Even if you have never done yoga it is likely you have heard the jingle “Body Mind Breath” before. And it’s also probably likely that you think that improving your Body-Mind-Breath relationship is important. But how do we do that?
Start with the Body
In Iyengar Yoga we start with the body. Compared to the mind and breath the body is something tangible–something we can see and feel. Most of us already know the body better than the mind and breath. So we start there.
We explore the body through the poses. As new students we learn the basics of the preliminary poses and then build up from there. We learn the shapes of the poses and how to create some actions within them. Such as how to lift the thighs to straighten the legs while standing. How to stretch the arms to open the chest.
Next comes the Breath
The exploration of the body introduces us to the breath. Often the first introduction to the breath is the realization that we are holding it, not breathing. Students need to first be reminded to keep breathing in the poses. Then, they are taught to notice that an exhalation or inhalation can help with certain movements. This is first indication that body and breath are related.
In every class I try to teach at least one quiet pose, often done with support of the props, where we focus just on the breath. I show students the pose on my own body and demonstrate the breath. I say something like “watch what happens to my ribs and abdomen when I take a bigger inhalation.” Then, they try it themselves.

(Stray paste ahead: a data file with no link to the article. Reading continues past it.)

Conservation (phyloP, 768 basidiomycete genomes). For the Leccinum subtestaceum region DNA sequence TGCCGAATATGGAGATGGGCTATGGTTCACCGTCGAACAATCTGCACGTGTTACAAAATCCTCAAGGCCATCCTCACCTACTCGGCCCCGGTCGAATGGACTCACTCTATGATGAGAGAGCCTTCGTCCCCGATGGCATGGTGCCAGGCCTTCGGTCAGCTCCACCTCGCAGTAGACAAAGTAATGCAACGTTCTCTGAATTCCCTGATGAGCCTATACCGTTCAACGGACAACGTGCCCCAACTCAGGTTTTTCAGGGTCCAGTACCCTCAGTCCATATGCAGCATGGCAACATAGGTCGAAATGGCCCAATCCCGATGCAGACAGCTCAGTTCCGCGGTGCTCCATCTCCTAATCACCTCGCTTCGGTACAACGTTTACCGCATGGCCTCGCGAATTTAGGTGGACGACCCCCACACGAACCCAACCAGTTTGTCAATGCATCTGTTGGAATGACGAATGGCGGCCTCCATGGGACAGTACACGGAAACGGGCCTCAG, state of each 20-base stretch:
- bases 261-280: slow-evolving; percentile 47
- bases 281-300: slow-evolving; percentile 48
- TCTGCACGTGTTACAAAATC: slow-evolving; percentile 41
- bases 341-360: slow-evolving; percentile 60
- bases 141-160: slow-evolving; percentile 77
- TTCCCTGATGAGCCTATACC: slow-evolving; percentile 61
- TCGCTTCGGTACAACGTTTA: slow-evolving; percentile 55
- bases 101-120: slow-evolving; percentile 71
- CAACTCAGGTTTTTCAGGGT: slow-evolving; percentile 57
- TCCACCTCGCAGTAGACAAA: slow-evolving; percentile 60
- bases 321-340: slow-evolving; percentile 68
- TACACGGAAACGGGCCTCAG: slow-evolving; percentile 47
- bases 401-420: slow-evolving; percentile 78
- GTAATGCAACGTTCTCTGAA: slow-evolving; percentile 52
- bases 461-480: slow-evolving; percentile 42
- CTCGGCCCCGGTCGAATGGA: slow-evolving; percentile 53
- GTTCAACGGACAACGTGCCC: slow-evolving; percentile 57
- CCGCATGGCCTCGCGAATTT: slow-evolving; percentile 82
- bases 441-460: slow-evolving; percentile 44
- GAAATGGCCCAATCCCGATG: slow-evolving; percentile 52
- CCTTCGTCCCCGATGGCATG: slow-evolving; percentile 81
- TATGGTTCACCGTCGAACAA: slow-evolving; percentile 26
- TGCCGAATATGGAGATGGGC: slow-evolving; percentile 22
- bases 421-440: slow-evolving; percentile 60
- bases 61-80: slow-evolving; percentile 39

The Mind is noticed last
In the supported quiet poses I point out that the mind has to “get out of the way” so that the breath can be noticed. If the mind is over active the breath cannot even begin to be observed, let alone guided.
I think it’s safe to say that of the three the mind is the most difficult to observe and learn how to work with. But once the student can begin to witness their body, mind and breath are connection in a tangible way anything is possible. Once a beginning has been made you can approach the poses from the mind or from the breath or from the body.
But first, a beginning has to be made. Start by coming to class and learning a few poses.